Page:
Here is my take on anyone desecrating the American flag: if you stomp on it, spit on it–or burn the American flag, you are not deserving of being protected by the many men and women who are putting their lives on the line every day. And you are degrading the lives of those who died in combat, protecting Americans, and innocent civilians in other countries.

If the stompers and flame happy ant-flag protestors view their actions as "freedom of expression" rights–well, they have a real problem other than just hating war or the symbolism associated with the American flag. Most view the reprehensible act as nothing short of "offensive" behavior.

No, I don’t worship the flag, but I have a deep sense of pride and respect whenever I see "Old Glory" waving in the wind, because it represents freedom for deserving and "undeserving" Americans, along with adulation for the bravery executed by our fallen soldiers, who were anything but selfish or cowardly.

When former President Clinton was involved in desecrating the American flag in Russia, he was showing our enemies what he thought of America. This is definitely not the way to show respect for one’s country. It was during this period that antiwar protestors set the stage for the immense disrespect now saturating our country, with the same destructive mentality, that was displayed in the 60's era.

A constitutional amendment to protect the flag is being considered for a vote in the house scheduled sometime this week. While this move is admirable–it shows an alarming trend–pointing out how far removed from civility some people actually are. When the leaders of a country have to pass and enact fundamental laws in order to preserve traditions that are hundreds of years old–the problem is much more deep-rooted than most initially thought. If you ask me: with 81% in favor of the flag protection amendment, this is one of the times lawmakers had better be prepared for a political fallout if they oppose the amendment. I must commend the five Democrats –especially Senator Dianne Feinstein of California, and Ben Nelson of Nebraska who are supporting the amendment. But it doesn’t say much for the majority of the Democrats who are in opposition of the amendment . . . right?

To even imply that the flag protection enactment would "infringe" on the "freedom of expression" is totally ridiculous! To point out how ridiculous: some might look at murdering someone as an expression of freedom . . . right as well.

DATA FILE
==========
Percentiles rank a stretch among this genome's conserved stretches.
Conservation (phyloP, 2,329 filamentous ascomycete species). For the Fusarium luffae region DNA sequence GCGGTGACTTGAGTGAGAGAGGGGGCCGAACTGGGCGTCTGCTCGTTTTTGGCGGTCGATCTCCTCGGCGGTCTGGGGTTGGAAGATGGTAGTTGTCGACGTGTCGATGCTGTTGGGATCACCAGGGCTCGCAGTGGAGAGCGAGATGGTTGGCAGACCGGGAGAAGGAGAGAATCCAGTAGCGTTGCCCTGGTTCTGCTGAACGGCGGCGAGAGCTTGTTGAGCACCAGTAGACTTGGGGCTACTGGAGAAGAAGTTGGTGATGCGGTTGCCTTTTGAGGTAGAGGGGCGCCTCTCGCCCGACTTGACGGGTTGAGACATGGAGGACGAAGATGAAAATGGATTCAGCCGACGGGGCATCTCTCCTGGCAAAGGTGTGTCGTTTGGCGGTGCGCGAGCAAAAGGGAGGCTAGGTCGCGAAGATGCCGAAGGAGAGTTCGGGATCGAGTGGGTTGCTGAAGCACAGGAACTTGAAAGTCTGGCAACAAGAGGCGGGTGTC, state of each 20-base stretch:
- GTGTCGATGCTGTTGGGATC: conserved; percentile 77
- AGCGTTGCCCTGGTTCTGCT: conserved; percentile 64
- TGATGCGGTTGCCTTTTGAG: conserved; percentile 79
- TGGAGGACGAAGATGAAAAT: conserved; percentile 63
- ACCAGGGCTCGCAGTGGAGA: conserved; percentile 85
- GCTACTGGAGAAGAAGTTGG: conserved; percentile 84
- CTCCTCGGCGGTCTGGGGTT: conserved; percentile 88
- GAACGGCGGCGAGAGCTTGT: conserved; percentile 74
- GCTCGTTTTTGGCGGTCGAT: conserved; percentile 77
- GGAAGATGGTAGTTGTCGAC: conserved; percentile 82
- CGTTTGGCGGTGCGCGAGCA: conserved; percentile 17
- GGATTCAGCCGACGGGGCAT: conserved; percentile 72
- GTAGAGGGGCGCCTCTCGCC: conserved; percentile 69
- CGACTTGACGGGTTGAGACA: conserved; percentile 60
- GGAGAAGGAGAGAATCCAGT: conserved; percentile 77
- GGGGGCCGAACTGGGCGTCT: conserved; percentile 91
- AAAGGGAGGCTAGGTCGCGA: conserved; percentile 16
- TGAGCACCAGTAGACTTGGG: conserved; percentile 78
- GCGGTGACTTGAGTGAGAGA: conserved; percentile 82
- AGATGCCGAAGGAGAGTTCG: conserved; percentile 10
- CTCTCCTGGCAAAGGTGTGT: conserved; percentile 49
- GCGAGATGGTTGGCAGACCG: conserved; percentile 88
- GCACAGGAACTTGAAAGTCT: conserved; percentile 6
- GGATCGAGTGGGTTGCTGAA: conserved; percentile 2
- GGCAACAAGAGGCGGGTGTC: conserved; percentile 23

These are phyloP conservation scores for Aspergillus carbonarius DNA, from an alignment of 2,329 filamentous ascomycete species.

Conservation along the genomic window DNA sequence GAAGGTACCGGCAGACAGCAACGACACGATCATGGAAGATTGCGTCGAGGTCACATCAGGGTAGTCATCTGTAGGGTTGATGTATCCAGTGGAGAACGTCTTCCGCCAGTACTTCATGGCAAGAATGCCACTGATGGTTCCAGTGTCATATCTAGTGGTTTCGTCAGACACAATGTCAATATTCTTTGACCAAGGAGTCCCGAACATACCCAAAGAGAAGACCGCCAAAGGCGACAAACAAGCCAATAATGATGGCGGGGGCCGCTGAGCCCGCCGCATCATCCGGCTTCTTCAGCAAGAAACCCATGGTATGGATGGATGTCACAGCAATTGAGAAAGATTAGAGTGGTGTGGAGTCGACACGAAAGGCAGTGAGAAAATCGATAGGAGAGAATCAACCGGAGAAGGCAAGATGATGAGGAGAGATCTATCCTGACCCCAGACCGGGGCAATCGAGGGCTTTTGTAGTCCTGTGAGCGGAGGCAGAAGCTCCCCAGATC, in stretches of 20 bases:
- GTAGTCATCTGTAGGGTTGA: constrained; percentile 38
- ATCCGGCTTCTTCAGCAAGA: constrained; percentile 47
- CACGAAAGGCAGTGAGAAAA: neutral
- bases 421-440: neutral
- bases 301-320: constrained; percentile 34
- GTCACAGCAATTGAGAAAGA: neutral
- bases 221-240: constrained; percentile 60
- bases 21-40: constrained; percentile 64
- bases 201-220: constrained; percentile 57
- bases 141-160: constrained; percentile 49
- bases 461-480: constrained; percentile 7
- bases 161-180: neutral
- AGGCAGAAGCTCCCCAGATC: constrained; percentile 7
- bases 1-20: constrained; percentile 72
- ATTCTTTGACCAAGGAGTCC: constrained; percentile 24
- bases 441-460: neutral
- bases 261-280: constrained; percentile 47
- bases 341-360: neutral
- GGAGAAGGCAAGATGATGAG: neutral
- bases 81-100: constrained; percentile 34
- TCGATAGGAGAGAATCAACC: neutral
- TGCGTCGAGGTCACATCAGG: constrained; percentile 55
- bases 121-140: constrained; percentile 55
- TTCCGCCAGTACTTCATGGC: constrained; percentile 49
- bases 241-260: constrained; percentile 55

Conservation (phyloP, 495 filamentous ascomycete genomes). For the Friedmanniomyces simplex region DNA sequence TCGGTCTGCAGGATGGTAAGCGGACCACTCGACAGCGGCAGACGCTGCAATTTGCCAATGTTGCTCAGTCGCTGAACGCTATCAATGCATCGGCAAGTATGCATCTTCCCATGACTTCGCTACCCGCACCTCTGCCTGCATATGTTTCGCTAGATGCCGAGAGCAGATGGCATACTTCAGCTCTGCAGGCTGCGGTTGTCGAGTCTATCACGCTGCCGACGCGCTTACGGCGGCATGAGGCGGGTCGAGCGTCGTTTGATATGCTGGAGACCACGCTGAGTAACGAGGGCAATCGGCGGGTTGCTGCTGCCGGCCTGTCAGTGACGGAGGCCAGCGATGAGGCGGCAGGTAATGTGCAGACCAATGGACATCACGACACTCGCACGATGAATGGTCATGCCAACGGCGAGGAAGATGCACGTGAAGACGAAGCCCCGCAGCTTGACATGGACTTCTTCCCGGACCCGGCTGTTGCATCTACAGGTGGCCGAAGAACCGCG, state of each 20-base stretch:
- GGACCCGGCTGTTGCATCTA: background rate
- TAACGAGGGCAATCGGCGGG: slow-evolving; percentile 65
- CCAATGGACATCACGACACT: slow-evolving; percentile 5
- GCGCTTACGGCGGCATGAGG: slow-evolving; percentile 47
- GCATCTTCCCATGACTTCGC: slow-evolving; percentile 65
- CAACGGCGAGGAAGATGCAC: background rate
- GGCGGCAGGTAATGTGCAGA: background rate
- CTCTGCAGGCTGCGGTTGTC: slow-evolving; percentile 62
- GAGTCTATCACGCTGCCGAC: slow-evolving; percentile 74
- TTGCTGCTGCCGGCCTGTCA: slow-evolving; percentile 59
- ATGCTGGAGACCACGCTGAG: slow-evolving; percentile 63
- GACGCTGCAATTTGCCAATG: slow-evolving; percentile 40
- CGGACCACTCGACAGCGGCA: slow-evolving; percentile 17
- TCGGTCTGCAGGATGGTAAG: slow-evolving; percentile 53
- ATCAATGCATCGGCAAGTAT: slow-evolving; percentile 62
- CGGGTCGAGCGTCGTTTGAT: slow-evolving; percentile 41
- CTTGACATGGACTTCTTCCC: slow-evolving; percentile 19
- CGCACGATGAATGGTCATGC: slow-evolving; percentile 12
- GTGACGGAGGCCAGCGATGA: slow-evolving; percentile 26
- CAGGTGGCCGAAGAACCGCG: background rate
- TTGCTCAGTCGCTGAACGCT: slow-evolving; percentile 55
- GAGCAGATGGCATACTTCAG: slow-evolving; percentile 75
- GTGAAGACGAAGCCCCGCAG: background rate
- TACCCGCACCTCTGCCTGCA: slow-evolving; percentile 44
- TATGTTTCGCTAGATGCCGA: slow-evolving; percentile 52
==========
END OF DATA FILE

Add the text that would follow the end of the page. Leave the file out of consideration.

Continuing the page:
Kaye Grogan


One of the Demwit gurus (a Berkeley linguist and author of "Don't Think of an Elephant: Know Your Values and Frame the Debate,") George (Go Jump in a) Lakoff has been dispensing some framing tips to the Democrats recently.
"For a while last week, the Democrats were doing better at framing the issues. The poll numbers showed that Bush's approval rating was down, that around 60% of the voters had turned against the Iraq War, that support for Bush on his handling of 911 and terrorism was lower, but still pretty high."

Lakoff has just said that a political goal of the Democratic Party is to turn the American people against the war the country is now fighting. Perhaps the Dems will now demand that Lakoff desist from questioning their patriotism. *

---James Taranto (WSJ-Best of the Web)

I think I LIKE this Lakoff... what could be better than for the Demwits to frame their values and put them right up there on wall in plain sight for everyone to see... they they would at least have to quit pretending that were not hoping for an American loss in Iraq...

Oops! MY BAD... forgot who I was talking about for a moment. These are the people who would swear the sky was purple if George W said it was blue... then scream to high heaven, demanding Karl Rove's resignation for lying because he said that the left thought the sky was purple.

* They (liberals) have to hope Iraq fails because for it to succeed means that the liberal approach will forever be rendered meaningless and impotent. Their lack of initiative that led directly to one of the worst tragedy’s in American history and was the catalyst for the spreading of democracy through the Middle East generated by the War on Terror, specifically in Iraq, will be forever intrinsically tied to success through pre-emptive action.

--Lee P Butler, Vice Chairman of the Richmond County Republican Party where he resides with his wife and three children and has been published in several outlets including The Richmond County Daily Journal,, The North Carolina Conservative, The Lasting Joy, and is the owner/publisher of

You have a right to your own opinions - You do not have a right to your own facts!